Reproduction
Volunteers
Nitric Oxide
Efficiency
Gene Expression
Polymerase Chain Reaction

Keywords

  • INOS
  • Memory consolidation
  • NO
  • Parkinson disease
  • Polysomnography
  • REM sleep

ASJC Scopus subject areas

  • Medicine(all)

Cite this

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title = "Memory consolidation and inducible nitric oxide synthase expression during different sleep stages in Parkinson disease",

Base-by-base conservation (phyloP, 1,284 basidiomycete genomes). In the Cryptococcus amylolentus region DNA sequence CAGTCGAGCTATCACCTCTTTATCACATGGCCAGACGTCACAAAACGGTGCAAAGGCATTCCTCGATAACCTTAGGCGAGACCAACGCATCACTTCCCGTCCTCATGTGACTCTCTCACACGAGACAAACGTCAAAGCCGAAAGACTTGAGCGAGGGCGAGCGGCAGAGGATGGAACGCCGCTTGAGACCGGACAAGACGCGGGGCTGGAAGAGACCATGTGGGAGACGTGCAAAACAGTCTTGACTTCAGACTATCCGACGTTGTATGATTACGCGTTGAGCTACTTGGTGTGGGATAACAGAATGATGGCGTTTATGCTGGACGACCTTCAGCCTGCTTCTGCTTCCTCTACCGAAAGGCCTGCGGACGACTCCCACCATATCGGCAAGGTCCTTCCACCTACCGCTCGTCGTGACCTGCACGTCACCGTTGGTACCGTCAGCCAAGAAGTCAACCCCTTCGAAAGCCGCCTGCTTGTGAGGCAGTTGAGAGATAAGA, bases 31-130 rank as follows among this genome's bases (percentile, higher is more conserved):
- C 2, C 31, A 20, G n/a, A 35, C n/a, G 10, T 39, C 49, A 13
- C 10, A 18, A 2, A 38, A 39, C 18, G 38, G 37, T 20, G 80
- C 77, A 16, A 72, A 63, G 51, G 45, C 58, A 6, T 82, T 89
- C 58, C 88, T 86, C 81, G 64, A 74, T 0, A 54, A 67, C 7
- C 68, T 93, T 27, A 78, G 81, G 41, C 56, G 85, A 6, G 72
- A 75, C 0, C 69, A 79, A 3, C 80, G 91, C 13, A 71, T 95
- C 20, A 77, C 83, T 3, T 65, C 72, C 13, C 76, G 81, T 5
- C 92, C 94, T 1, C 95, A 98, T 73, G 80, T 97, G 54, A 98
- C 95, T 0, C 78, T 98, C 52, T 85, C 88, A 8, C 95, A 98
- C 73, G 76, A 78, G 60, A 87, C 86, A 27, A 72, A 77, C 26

abstract = "Background: Parkinson disease (PD) is a neurodegenerative disease characterized by motor and nonmotor dysfunctions, which include sleep disturbances. Rapid eye movement (REM) sleep is associated with numerous physiologic changes such as memory consolidation. Compelling evidence suggests that nitric oxide (NO) is crucial to both sleep regulation and memory consolidation. In our study, we explored changes in biologic molecules during various sleep stages and the effects of sleep on memory consolidation in PD. Methods: Ten PD patients and 14 volunteers without PD participated in our study. The gene expression of inducible NO synthase (iNOS) in all sleep stages was measured using realtime polymerase chain reaction (PCR) based on polysomnography (PSG)-guided peripheral blood sampling. In addition, the efficiency of memory consolidation during the sleep of the participants was measured using the Wechsler Memory Scale, third edition (WMS-III). Results: The iNOS expression increased in all sleep stages among the PD patients compared to the control participants, in whom iNOS expression decreased during REM sleep. Regarding memory consolidation, the performance of the controls in logic memory and the patients in visual reproduction tasks improved after sleep. Conclusions: The iNOS synthase expression was different from control participants among PD patients, and the expression was dissimilar in various sleep stages. Sleep might enhance memory consolidation and there are different memory consolidation profiles between PD and control participants demonstrating distinct memory consolidation profiles.",